New rules of the Americans with Disabilities Act include making recreation accessible.

In Texas, plans for new commercial buildings and renovations over $50,000 have to be reviewed to a registered accessibility specialist to determine if it will pass inspection.

The person without disability won’t notice if there is break in a reception counter, where a person in a wheelchair can be accommodated. It’s a requirement now.

Texas is getting better about making accessibility a requirement, Durham said.

“Almost everything to do with taking your money is accessible, like the ATM machine,” he said.

Jody Copp, with Raising Wheel Foundation, spoke about his family’s experience in getting an accessible home that his two young sons can maneuver inside and out with ease.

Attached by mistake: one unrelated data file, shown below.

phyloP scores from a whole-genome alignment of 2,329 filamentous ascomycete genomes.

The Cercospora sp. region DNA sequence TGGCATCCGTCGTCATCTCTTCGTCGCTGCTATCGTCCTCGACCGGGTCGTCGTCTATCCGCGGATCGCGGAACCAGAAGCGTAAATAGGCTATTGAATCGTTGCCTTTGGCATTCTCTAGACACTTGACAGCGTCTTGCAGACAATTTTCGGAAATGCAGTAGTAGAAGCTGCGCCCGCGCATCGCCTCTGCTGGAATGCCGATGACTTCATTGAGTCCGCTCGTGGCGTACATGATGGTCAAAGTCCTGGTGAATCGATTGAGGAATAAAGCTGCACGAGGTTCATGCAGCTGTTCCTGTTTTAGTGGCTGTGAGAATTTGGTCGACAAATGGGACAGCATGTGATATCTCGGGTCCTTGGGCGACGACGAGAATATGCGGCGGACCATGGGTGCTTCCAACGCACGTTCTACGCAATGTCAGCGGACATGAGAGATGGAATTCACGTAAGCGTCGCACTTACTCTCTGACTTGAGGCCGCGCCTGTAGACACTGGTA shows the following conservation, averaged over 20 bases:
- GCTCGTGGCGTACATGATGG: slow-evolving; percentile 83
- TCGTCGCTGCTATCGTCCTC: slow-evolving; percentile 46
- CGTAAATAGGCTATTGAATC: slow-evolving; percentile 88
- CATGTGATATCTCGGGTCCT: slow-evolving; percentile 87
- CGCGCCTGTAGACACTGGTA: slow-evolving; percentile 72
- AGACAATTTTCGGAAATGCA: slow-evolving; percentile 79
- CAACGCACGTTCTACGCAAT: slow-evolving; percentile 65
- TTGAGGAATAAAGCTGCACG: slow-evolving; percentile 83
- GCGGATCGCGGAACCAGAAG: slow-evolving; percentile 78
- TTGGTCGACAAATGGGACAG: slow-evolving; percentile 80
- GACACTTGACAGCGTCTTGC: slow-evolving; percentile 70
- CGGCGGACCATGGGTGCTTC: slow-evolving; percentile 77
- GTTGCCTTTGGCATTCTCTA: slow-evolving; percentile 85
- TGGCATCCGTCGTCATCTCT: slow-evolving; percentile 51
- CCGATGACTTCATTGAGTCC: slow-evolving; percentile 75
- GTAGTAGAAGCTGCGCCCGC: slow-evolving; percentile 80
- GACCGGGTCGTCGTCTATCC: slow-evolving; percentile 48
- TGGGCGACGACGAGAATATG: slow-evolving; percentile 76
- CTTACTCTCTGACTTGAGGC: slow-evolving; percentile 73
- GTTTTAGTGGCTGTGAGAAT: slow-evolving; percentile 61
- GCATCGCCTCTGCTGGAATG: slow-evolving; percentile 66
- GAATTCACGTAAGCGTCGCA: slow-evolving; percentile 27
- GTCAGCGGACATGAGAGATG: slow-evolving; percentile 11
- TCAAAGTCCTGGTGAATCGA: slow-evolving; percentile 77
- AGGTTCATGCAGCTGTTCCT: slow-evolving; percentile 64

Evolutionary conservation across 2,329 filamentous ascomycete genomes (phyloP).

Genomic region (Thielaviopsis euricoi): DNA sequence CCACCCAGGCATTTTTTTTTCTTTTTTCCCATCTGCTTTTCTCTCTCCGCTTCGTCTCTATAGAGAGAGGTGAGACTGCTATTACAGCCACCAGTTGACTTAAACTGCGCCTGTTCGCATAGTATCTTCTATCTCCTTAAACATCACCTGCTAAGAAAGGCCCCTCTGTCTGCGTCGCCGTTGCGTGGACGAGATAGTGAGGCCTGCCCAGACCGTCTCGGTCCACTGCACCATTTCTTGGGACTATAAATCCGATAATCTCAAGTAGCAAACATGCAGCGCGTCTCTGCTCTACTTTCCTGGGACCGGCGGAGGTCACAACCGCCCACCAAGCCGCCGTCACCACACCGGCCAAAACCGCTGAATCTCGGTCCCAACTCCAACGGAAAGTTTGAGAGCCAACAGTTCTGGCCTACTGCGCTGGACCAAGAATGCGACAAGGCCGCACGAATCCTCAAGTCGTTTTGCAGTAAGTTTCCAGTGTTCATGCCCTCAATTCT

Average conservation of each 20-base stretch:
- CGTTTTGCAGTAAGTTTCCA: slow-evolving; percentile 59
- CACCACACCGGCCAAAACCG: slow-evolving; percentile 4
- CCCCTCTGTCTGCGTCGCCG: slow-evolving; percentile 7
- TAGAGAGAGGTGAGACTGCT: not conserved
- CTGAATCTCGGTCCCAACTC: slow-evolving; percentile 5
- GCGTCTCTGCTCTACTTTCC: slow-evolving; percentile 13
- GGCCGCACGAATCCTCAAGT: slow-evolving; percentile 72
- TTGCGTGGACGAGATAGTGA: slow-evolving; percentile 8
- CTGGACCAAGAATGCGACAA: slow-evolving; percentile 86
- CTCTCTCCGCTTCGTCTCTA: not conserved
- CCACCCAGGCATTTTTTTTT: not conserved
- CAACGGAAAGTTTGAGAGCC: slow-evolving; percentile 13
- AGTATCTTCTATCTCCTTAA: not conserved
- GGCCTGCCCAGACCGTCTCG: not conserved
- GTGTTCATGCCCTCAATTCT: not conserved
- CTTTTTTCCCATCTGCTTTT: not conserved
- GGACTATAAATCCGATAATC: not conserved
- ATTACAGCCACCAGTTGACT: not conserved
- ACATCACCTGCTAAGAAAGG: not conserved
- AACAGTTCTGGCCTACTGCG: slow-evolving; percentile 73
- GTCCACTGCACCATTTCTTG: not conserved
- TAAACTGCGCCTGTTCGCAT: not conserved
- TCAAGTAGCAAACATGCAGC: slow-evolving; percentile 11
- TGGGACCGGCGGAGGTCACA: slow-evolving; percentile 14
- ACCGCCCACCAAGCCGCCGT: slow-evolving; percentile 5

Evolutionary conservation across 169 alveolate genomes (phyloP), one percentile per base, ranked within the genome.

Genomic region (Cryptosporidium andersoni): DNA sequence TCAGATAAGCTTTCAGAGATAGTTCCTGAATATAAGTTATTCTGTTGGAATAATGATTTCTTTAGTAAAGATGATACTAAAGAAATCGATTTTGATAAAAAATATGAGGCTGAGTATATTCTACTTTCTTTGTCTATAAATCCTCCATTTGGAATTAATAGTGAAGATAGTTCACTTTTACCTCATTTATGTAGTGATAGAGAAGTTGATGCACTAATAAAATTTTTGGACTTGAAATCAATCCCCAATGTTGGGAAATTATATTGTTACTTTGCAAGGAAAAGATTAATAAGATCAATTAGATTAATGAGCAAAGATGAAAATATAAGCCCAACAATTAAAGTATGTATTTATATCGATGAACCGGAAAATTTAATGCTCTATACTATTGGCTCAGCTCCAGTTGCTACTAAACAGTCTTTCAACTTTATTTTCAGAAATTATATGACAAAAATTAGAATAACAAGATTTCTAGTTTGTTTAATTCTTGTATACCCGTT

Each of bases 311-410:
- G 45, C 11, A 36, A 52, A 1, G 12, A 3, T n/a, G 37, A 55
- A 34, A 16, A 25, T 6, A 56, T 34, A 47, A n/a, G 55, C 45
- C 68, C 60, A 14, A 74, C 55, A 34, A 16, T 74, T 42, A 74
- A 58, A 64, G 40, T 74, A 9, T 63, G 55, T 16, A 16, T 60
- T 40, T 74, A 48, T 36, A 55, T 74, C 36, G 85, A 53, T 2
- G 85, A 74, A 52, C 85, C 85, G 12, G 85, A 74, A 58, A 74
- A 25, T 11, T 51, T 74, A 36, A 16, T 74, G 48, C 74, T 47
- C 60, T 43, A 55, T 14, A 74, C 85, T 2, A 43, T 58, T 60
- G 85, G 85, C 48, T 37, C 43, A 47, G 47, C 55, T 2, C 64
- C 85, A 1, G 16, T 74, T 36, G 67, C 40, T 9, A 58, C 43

Married to Melissa Copp, their sons, Lawson and Calan, were born with a genetic mutation in their mitochondria that affects their ability to walk or stand.

There are 11 people in the world that have the same mutation.

“Up until recently we thought there were only two,” Copp said.

In a previous home, Melissa took a photo of their sons staring out the window watching their father working in the yard.

“It broke our hearts,” he said. “There was no way they could get out there.”

The Copps were told by builders they were asking for something impossible when they went looking for a home that was accessible and affordable.

The boys don’t qualify for government assistance because their condition is so rare, so medical bills are huge.

The family found a house that had been gutted, which was perfect, because doorways didn’t have to be widened or bathrooms enlarged.

Chip and Joanna Gaines of the Fixer Upper TV series and the Tim Tebow Foundation stepped up to help the Copps build their dream home.

“We named our home Hope,” he said.

A ramp, not noticeable to most, leads to the double door entrance.

There are three thresholds in the house and all are level.

The floor plan is wide open, giving the boys room to maneuver their wheelchairs and walkers without bumping into furniture or walls.